Underage DUI in Georgia – The Basics
Alcohol is the most widely used substance among America’s teenage demographic, leading to health and safety risks alongside potential legal troubles.
According to a national survey of nearly 50,000 teens, 41 percent of high school seniors said they had never had a drink, and 70 percent said they had not had a drink of alcohol in the month prior to the survey.
Underage drinking has declined over the years, but unfortunately, not all teens understand the risks behind having a drink or two.
While it may seem like a way to exert independence, escape stress, and have fun, succumbing to the peer pressure of underage drinking can come with severe consequences.
The thought process behind underage drinking isn’t always there, as many teenagers drink without realizing its adverse effects on one’s life and well-being. From poor judgment and driving under the influence to accidents and alcohol poisoning, the consequences of underage drinking can be severe.
Underage DUIs in Georgia or any other state can negatively affect an underage driver’s education and career opportunities as well as other circumstances.
Underage DUI Laws
Your first thought might be that the DUI laws are different for underage drivers. However, any driver regardless of age can be charged with a DUI. A DUI in all states is a misdemeanor and is considered a criminal charge.
A standard DUI indicates that the driver has been driving under the influence of alcohol (or drugs) and has a blood alcohol concentration (BAC) of .08% or more. The latter would be a per se DUI, solely reliant on the amount of alcohol or drug content in the driver’s bloodstream at the time. A per se DUI in any state does not require proof that the driver was impaired. So even if an underage driver isn’t showing signs of impaired driving, blood alcohol content could say otherwise.
Each state, including Georgia, has zero-tolerance laws in place to curb underage drinking rates. This makes it completely illegal for underage drivers to drive with any alcohol in their system.
Each state may have its own specifics on the zero-tolerance policies including BAC limits, the charges (misdemeanor, felony, offenses, or infractions), and more.
Underage DUIs in Georgia
The penalties for underage drinking and driving vary by state.
In Georgia, there are two kinds of DUIs for underage drivers, similar to existing laws for drivers over the age of 21.
For drivers under the age of 21, the blood alcohol concentration limit falls to .02% within three hours of driving. Lowering the legal BAC from .08% for drivers over 21 to .02% for drivers under 21 reflects the state’s strong position against underage drinking and subsequently underage DUIs. This is a per se DUI for underage drivers.
If the underage driver refuses a BAC test (or is only impaired by drugs), however, the driver may face what Georgia considers a DUI-less-safe charge. This indicates that impairment makes it less safe for the driver to be behind the wheel and operating a vehicle.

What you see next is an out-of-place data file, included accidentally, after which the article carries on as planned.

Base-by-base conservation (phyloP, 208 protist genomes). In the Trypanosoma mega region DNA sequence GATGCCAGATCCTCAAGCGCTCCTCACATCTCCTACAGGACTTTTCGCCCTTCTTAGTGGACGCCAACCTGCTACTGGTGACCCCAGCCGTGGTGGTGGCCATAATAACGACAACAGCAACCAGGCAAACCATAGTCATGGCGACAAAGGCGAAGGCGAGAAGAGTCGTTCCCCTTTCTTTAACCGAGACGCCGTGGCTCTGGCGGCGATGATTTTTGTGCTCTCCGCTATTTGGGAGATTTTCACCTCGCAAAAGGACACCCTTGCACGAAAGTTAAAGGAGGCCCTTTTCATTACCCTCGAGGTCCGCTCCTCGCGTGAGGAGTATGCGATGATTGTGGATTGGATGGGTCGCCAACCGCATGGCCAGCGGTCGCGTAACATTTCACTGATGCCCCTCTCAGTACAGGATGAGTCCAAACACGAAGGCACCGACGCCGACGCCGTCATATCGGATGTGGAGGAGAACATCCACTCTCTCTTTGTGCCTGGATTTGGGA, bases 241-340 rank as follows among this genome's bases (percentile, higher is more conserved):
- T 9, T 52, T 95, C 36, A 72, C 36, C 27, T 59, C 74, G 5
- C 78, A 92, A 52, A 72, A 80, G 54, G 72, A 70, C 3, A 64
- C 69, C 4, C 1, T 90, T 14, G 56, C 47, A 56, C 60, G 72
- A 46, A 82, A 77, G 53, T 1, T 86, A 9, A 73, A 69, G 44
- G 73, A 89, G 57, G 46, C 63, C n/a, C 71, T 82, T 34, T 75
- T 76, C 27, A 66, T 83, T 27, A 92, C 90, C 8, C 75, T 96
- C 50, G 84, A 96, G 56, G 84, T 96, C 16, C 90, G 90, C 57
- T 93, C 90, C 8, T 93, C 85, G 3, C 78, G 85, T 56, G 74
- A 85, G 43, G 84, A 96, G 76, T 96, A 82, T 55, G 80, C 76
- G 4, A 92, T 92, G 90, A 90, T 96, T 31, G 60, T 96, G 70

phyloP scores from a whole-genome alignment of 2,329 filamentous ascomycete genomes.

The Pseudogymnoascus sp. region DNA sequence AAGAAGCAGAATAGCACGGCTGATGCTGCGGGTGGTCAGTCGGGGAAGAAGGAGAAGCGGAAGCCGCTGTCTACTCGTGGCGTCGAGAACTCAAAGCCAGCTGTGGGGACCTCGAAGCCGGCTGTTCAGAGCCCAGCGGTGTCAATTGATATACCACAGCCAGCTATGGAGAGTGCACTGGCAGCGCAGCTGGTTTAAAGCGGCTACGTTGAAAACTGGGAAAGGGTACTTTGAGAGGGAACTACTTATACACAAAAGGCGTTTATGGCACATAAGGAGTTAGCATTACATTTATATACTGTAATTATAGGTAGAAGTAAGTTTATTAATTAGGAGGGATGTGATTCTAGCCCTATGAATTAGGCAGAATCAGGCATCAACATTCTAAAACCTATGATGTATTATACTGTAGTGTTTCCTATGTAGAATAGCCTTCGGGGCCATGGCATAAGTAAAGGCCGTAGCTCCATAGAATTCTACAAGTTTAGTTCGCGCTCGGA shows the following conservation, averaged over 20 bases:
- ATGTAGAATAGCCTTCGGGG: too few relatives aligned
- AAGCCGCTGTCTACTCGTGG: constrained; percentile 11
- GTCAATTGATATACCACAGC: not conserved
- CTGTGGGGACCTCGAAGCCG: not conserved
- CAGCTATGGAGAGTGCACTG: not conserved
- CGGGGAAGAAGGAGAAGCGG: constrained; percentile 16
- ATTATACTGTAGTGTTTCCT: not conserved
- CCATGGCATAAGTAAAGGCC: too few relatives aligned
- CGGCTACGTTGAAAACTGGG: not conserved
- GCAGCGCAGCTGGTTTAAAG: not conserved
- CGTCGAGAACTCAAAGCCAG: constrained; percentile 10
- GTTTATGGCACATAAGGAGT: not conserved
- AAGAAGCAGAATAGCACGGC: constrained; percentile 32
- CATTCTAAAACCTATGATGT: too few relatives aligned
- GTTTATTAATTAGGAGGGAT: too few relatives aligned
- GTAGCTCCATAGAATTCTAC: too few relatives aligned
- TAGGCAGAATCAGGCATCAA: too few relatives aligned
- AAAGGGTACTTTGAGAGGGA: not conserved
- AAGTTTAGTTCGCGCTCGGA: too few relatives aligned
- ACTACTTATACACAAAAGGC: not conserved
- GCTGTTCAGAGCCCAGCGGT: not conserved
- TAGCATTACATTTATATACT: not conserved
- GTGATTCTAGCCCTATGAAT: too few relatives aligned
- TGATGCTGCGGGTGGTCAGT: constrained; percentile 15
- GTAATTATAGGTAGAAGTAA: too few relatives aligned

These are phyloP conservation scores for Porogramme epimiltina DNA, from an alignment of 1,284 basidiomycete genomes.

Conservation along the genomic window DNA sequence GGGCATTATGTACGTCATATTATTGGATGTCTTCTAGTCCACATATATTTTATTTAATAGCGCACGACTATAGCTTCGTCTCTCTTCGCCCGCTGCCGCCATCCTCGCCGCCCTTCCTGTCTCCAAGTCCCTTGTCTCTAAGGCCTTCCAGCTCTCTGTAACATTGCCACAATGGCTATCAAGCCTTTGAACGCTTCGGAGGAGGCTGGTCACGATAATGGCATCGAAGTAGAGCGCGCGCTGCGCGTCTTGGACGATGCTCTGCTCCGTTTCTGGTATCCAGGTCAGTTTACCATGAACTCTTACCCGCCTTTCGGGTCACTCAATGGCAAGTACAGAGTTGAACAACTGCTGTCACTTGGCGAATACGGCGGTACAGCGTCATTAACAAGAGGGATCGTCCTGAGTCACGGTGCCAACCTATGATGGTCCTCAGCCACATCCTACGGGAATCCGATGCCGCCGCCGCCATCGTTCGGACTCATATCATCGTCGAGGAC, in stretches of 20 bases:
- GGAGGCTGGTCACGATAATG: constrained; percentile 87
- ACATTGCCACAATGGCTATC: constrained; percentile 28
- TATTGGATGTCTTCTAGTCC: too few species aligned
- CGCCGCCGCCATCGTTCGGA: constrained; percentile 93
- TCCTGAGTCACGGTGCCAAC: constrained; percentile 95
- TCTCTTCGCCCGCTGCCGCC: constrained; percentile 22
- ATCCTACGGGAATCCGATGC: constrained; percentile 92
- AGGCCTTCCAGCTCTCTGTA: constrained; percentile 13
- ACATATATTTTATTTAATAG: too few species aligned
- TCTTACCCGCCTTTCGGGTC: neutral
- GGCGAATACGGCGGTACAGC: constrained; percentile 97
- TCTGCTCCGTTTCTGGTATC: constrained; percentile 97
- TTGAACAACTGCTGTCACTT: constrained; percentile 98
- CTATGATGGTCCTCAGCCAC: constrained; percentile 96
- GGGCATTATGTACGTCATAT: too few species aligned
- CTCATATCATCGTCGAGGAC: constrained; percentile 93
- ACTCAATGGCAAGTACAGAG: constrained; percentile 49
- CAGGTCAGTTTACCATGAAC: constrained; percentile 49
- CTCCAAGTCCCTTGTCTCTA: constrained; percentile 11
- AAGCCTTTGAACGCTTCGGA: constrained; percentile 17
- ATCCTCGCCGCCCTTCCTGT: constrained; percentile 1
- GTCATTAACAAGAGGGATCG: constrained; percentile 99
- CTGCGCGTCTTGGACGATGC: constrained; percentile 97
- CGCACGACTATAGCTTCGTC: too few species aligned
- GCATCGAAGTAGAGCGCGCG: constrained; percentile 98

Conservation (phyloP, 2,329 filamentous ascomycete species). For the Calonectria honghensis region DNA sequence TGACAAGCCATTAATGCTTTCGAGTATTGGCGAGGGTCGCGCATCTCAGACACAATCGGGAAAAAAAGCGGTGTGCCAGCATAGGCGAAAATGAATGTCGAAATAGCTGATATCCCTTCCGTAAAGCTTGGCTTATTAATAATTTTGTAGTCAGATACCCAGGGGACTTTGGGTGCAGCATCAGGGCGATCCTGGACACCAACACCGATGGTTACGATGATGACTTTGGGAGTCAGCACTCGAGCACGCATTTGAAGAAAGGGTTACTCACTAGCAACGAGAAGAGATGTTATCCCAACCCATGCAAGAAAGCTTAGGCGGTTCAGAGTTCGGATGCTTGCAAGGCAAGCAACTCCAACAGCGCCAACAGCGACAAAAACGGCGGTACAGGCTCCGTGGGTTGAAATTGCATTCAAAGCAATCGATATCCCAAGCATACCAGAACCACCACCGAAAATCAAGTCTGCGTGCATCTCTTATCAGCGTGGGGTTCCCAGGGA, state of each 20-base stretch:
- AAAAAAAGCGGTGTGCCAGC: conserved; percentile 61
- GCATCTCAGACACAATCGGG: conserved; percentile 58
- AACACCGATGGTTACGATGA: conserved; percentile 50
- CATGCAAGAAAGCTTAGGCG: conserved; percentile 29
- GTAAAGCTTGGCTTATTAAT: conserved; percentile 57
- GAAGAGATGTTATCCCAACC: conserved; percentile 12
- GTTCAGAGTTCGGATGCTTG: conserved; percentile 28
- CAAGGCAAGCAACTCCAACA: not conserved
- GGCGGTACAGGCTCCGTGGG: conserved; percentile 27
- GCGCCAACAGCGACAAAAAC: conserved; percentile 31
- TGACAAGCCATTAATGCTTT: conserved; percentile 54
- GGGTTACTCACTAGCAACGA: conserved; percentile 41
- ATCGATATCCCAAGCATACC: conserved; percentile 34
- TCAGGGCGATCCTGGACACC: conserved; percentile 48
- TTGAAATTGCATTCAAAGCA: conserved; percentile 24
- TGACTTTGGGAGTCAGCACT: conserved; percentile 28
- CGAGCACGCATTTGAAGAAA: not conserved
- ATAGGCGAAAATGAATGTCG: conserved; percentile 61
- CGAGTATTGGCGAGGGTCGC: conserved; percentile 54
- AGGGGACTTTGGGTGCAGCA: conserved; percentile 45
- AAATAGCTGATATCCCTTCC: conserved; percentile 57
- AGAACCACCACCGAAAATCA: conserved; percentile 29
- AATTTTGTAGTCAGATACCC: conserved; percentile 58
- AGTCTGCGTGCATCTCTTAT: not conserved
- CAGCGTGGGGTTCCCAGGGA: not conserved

Both of these DUIs in Georgia are considered misdemeanors and are followed by criminal charges that will stay on an individual’s record.
Georgia DUI Penalties
A first offense penalty for underage drinking and driving in Georgia is a misdemeanor. This includes a fine between $300 and $1000, 24 hours to 12 months of jail time, and a minimum of 20 hours of community service. The community service hours must be completed within 60 days of sentencing.
A second DUI offense within the same ten-year period is followed by $600 to $1000 in fines, 72 hours to 12 months of jail time, and a minimum of 30 days of community service.
A third DUI offense within the same ten-year period is categorized as a “high and aggravated” misdemeanor in Georgia. This includes a fine between $1000 and $5000, 15 days to 12 months in jail, and at least 30 days of community service. You will likely serve more jail time and have less flexibility regardless of good behavior, receiving only four days of credit for every 30 days served in jail.
Anything beyond three offenses within the same ten-year period is also categorized as a “high and aggravated” crime and is considered a felony in Georgia. The fines, jail time, and community service increase dramatically for felony charges.
Criminal Defense Attorney Andrew L. Schwartz
If you have been charged with a DUI in Marietta, Georgia, look no further than Criminal Defense Attorney Andrew L. Schwartz.
Dedicated to defending the rights and freedom of those accused of a serious felony or misdemeanor crimes such as a DUI, Schwartz will take the time to out-prepare the prosecution and explain the criminal law process to you every step of the way.
Contact Andrew L. Schwartz today for a no-obligation, free legal consultation.